On paper, "The Return of Jezebel James," which premieres on Fox tonight, has so much going for it. It's the brainchild of Amy Sherman-Palladino, who gave us the still-mourned "Gilmore Girls." It explores the little-known yet highly fraught world of children's fiction that was so fun in "Elf." It stars two lovable and highly gifted actors: former indie picture "It" girl Parker Posey as Sarah Tompkins, a tightly-wound children's fiction editor, and Lauren Ambrose, who rocked so many worlds on "Six Feet Under," as her sullen and boho sister, Coco. (Coco! It has a character named Coco!) They are brought reluctantly together in one apartment, a la "The Odd Couple," a tried but true construct made modern with a surrogacy twist -- Sarah, who cannot conceive, hires Coco to have a baby for her. And, in case you need extra sprinkles on your sundae, Dianne Wiest plays their mother.
And yet upon viewing the pilot and an early episode, it is impossible not to feel a little ripped off. Like getting the Tiffany box, with the white satin bow, and opening it to find . . . a Starbucks gift card. For 10 bucks.
There are worse gifts you could get, sure, and there are worse shows than "Jezebel James," though Fox apparently doesn't think so, having cut its initial 13-episode order and choosing to premiere it on the second deadest night of the week (Saturday isn't even a possibility anymore). The problem is that from these folks you expect a fascinating female lead, but you get instead every uptight, cellphone-clenching, relationship-avoiding, food-issue-riven working woman you've ever seen (and never met).
From the moment Posey appears on screen, yammering into a cellphone about notes her assistant has made to her about what to wear and spilling her back story to a neighbor kid collecting money for baseball uniforms -- her husband has left her, she doesn't care and no, she didn't "make him gay" -- Sarah feels as empty and echoing as her sofaless bedroom. And since she is the center of the show, this is a rather immediate problem.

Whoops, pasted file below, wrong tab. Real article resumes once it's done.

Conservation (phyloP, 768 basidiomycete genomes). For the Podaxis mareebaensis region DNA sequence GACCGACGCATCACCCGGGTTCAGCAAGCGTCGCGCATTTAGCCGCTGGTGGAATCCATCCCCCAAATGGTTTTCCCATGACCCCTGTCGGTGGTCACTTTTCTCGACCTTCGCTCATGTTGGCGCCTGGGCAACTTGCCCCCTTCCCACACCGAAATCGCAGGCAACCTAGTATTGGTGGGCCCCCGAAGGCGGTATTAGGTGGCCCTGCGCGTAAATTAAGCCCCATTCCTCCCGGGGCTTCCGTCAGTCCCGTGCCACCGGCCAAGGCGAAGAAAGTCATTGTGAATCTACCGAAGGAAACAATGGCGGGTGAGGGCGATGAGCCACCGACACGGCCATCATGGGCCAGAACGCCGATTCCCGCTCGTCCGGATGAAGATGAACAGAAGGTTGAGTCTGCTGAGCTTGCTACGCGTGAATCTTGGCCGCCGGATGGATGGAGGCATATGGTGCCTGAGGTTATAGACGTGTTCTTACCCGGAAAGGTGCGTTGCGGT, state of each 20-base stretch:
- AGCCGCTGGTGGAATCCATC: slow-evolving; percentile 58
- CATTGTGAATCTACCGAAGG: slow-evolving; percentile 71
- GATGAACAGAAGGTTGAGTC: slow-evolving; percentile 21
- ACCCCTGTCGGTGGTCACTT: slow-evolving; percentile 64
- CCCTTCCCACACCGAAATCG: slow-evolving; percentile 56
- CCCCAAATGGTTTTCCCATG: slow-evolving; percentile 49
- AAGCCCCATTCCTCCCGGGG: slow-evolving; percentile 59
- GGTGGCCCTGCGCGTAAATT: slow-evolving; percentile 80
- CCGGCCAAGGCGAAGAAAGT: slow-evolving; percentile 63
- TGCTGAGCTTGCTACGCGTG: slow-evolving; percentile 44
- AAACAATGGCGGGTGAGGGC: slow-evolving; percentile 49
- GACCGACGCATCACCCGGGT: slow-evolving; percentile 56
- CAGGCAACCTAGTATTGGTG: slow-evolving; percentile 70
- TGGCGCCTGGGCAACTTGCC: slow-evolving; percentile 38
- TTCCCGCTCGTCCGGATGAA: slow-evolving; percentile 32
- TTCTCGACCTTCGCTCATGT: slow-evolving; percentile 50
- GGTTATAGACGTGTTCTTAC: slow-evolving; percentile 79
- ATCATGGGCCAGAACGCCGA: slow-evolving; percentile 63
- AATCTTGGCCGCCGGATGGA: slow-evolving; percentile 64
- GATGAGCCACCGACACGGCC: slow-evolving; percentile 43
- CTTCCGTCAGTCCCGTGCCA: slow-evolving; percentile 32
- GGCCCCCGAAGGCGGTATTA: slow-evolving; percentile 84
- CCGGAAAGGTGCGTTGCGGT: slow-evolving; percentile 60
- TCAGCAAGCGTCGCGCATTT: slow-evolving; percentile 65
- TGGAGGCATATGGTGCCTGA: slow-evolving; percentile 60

Over the years, Posey has proved herself capable of radiating warmth and likability from behind myriad character tics and eccentricities, but, like the viewer, she seems at sea here. She dutifully hits all the marks -- she talks really fast because she's multitasking, is perpetually irritated because she's a perfectionist, and has a frosty self-awareness of these things because it's hip to be self-aware. As written, Sarah is more a walking Sunday style column than a recognizable human being, much less a recognizably Parker Posey being. And her irritation quickly grows, well, irritating.
Strangely -- which is to say, impossibly -- all Sarah wants is to have a child. (We are supposed to buy this because she seems to have a friendly rapport with a co-worker's grandchild.) When she finds out she cannot conceive, she reaches out to Coco, a young woman so rudderless she is sleeping on a shelf in a Chinese restaurant. Still, Sarah wants Coco to carry a child for her. To which, after a little sniping and potshots, Coco agrees. She does so because Sarah has named a character in a book series Jezebel James and Jezebel James is/was Coco's imaginary friend. Which is, apparently, as good a reason as any to carry a child for your crazy-nuts sister.
Now, I realize that this is a situation comedy and absurdity is part of the production value but let me state for the record: Give me a break.
All evidence to the contrary, the show has the potential of being very funny, but only if the writers can choose subtlety over shtick even a quarter of the time. For a start, it would be nice if Sarah lightened up enough for any thinking person to believe she wants a child -- looking mistily at a co-worker's granddaughter doesn't cut it, no matter how much exposition you feel you have to jam into a pilot. The poor baby would starve to death while Sarah was checking her e-mail, and frankly so will we.
'The Return of Jezebel James'
When: 8 to 9 tonight
Rating: TV-PG DL (may be unsuitable for young children with advisories for coarse language and suggestive dialogue)